# Uniqueness of the solution to systems of first-order linear PDEs

Context:

Let $$\Omega \subset \mathbb{R}^p$$ be an domain. For functions $$A_{jk}^i : \Omega \to \mathbb{R}$$ and $$B_k^i : \Omega \to \mathbb{R}$$ with some regularity, I am interested in the following system of PDEs: $$\sum_{j = 1}^n \sum_{k = 1}^m A_{jk}^i (x) \frac{\partial f_k}{\partial x_j} (x) + B_{k}^i (x) f_k (x) = 0 \ \ \text{for} \ \ i = 1, \dots, r$$ where $$f = (f_1, \dots, f_m)$$ are variables. Assume that the number of equations is no less than the number of variables, i.e., $$r \geq m.$$ Also, assume the Dirichlet boundary condition: $$f_k = 0$$ on $$\partial \Omega.$$

Question:

It is obvious that $$f_k = 0$$ is a solution. I am wondering under what conditions on $$A_{jk}^i$$ and $$B_k^i$$ the uniqueness is guaranteed.

What I have tried:

I found some potentially useful books/papers/notes.

(1) Wavefronts and Rays as Characteristics and Asymptotics by Andrej Bóna and Michael A Slawinski.

In section 1.7 (page 24), they briefly explain how to solve the system. Their setup is almost the same as what I have in mind, but their method relies on the higher-order differentiability of $$A_{jk}^i,$$ which is not ideal for me.

(2) METHODS OF MATHEMATICAL PHYSICS VOLUME II by R. COUHANT and D. HILBERT.

In section 2.2 (pages 14-15), they address the system saying that by Cramer's rule, one can transform the system into independent PDEs. But I am not pretty sure how I should apply Cramer's rule to differential operators.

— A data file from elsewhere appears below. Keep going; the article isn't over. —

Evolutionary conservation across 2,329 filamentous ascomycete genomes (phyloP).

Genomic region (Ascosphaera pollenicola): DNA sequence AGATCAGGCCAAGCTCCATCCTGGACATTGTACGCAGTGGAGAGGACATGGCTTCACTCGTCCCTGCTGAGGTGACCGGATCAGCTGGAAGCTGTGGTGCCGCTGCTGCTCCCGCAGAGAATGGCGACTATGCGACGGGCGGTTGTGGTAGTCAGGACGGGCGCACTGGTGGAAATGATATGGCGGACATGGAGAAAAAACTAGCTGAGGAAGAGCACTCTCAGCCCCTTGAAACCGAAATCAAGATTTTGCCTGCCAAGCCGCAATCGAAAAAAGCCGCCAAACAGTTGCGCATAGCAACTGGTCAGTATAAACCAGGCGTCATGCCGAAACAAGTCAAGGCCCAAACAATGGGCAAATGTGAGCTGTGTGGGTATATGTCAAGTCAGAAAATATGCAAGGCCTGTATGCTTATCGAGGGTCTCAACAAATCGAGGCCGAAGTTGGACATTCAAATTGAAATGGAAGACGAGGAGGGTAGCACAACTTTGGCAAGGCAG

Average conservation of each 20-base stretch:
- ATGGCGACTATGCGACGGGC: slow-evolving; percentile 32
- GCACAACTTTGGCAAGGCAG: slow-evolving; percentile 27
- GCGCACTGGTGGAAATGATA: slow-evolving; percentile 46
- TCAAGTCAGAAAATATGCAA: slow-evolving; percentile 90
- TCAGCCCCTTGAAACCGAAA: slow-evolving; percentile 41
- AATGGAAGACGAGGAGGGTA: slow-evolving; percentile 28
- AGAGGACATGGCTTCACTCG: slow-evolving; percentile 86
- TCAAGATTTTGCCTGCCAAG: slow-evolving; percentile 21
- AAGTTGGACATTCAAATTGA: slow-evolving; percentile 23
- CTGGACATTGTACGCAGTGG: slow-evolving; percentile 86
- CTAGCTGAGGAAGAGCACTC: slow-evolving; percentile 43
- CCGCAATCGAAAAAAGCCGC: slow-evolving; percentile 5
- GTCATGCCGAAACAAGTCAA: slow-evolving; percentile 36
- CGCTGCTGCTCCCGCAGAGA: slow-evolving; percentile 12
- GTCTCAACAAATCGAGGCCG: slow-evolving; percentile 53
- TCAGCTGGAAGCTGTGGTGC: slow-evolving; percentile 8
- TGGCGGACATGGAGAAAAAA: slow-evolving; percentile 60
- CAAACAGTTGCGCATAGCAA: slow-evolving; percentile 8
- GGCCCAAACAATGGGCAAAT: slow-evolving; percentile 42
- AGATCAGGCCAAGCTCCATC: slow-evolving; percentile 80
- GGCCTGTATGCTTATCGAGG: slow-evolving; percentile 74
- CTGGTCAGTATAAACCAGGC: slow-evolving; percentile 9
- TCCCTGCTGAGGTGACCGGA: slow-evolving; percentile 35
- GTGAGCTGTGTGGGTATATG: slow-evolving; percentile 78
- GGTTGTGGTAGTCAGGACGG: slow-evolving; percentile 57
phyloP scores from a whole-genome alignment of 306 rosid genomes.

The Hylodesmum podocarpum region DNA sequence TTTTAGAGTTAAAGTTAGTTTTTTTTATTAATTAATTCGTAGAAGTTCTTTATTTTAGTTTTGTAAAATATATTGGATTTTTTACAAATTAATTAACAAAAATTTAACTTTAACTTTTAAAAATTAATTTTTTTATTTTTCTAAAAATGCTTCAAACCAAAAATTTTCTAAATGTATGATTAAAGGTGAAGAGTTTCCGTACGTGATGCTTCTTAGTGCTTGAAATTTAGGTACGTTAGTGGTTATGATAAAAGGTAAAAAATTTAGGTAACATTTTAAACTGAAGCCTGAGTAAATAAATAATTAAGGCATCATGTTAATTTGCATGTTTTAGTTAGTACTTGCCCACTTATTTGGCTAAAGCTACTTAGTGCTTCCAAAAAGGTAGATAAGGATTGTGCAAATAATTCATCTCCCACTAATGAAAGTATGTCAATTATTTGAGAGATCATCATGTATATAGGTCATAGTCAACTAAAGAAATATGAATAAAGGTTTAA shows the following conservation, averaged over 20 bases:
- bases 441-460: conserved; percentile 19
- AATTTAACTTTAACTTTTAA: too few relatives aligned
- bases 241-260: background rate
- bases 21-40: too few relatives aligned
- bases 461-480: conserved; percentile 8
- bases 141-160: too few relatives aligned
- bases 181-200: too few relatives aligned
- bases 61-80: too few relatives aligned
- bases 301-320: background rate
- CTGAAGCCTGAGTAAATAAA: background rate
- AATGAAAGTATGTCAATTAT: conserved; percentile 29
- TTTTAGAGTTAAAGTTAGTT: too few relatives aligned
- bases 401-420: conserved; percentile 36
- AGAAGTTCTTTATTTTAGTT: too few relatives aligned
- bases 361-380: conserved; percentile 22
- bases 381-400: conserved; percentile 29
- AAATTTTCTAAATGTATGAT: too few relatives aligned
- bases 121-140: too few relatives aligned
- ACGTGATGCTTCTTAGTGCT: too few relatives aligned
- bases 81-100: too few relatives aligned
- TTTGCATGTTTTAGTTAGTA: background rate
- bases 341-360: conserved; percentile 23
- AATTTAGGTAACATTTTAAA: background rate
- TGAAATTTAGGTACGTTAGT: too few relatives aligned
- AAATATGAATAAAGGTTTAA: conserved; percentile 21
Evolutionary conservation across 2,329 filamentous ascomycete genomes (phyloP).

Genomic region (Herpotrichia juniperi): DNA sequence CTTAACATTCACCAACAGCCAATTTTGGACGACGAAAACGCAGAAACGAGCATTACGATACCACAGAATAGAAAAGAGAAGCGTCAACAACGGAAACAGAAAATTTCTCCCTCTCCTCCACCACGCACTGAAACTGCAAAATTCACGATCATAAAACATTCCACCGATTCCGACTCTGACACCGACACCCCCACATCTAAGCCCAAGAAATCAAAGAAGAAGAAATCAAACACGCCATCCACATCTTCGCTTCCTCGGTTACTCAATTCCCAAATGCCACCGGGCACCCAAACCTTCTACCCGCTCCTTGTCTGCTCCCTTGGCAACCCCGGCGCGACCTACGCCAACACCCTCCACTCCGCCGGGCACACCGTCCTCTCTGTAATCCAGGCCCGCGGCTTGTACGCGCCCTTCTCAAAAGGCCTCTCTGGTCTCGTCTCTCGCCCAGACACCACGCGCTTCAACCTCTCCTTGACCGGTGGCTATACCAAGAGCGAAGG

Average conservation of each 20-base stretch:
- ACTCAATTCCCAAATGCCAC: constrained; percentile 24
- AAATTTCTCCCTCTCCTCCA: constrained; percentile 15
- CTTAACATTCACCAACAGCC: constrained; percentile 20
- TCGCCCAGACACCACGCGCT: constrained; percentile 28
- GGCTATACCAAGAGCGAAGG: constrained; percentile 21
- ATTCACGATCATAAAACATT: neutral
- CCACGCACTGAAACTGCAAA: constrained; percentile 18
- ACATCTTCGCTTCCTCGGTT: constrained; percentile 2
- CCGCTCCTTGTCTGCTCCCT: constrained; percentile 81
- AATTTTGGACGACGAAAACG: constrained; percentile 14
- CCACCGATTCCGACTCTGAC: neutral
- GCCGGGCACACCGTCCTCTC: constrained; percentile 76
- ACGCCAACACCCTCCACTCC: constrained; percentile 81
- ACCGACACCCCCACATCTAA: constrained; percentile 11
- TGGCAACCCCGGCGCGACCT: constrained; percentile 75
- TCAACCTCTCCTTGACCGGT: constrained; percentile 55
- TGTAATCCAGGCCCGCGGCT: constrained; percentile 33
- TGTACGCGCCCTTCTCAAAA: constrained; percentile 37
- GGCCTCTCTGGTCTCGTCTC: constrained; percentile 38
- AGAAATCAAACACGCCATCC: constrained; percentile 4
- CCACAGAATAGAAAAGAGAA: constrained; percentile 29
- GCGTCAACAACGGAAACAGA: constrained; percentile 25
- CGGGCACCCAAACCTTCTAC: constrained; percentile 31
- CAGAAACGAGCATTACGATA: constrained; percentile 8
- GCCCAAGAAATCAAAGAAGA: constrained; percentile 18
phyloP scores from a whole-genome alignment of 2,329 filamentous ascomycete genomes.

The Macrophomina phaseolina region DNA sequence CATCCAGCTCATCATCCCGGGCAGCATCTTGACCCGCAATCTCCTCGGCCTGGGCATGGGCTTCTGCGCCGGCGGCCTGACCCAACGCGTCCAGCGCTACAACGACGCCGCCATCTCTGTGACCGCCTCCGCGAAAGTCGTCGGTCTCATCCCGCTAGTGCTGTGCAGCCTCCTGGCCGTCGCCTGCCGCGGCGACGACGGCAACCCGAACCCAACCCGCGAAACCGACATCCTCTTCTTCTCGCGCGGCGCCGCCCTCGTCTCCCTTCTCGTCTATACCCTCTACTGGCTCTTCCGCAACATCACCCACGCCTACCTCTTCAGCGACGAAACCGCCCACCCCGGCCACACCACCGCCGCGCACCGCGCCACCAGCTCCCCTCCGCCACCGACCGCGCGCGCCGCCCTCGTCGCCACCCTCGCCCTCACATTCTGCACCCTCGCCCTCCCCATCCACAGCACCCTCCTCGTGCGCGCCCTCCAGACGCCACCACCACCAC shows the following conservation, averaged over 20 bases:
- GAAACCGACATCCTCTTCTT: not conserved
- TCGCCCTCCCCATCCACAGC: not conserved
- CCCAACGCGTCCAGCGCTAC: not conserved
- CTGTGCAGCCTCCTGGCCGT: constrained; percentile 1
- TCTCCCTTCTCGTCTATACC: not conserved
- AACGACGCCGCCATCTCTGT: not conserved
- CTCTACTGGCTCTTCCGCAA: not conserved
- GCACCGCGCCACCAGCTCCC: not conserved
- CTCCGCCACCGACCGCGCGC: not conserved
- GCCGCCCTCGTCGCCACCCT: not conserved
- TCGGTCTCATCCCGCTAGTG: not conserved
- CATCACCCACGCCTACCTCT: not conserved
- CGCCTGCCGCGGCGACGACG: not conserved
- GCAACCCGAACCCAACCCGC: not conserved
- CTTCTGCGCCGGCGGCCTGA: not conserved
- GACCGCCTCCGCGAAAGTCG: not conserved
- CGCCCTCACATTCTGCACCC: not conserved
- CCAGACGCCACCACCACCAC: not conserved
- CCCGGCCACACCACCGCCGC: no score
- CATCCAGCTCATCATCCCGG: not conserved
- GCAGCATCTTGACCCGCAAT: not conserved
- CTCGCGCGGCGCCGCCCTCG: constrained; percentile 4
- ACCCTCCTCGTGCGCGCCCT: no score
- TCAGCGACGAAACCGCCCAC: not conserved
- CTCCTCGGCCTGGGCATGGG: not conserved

(3) Lecture note by Evy Kersalé.

In section 2.4, he discusses interesting methods to solve the system for $$p = 2.$$ I would like to know more general treatments.

What I want: I conjecture that a sort of full rankness of $$A_{jk}^i$$ and $$B_k^i$$ is sufficient for the uniqueness, but I have not found such a result. Also, I do not want to put too strong differentiability assumptions on $$A_{jk}^i$$ and $$B_k^i.$$ Ideally, they should be up to $$C^1.$$ Any thoughts and references are helpful.

Thanks!

• Are you making any assumptions about the number of unknown functions versus the number of equations? If there are fewer equations than functions, uniqueness is highly unlikely. If you are not assuming any boundary conditions, uniqueness probably doesn’t hold when the number of equations equals the number of functions. Things get much more complicated if the number of equations is greater than the number of functions. Nov 18 at 1:28
• Yes, I am implicitly assuming the number of equations is equal to or more than the number of variables. For the boundary condition, please assume the Cauchy condition. I'll add these. Nov 18 at 1:33
• Rather strong assumptions on the differential operator (i.e., the coefficients of the operator) are needed. The most general result I know is for symmetric positive systems by K. O. Friederichs. dept.math.lsa.umich.edu/~rauch/pisabvp/friedrichs1958.pdf Nov 19 at 5:33
• The subscript $k$ is not really relevant, is it? The components $f_k$ are determined by seperate sets of coupled equations, or do I miss something? Nov 27 at 15:54
• You write that $f$ are variables. But they are a function of $x$, right? Nov 27 at 15:56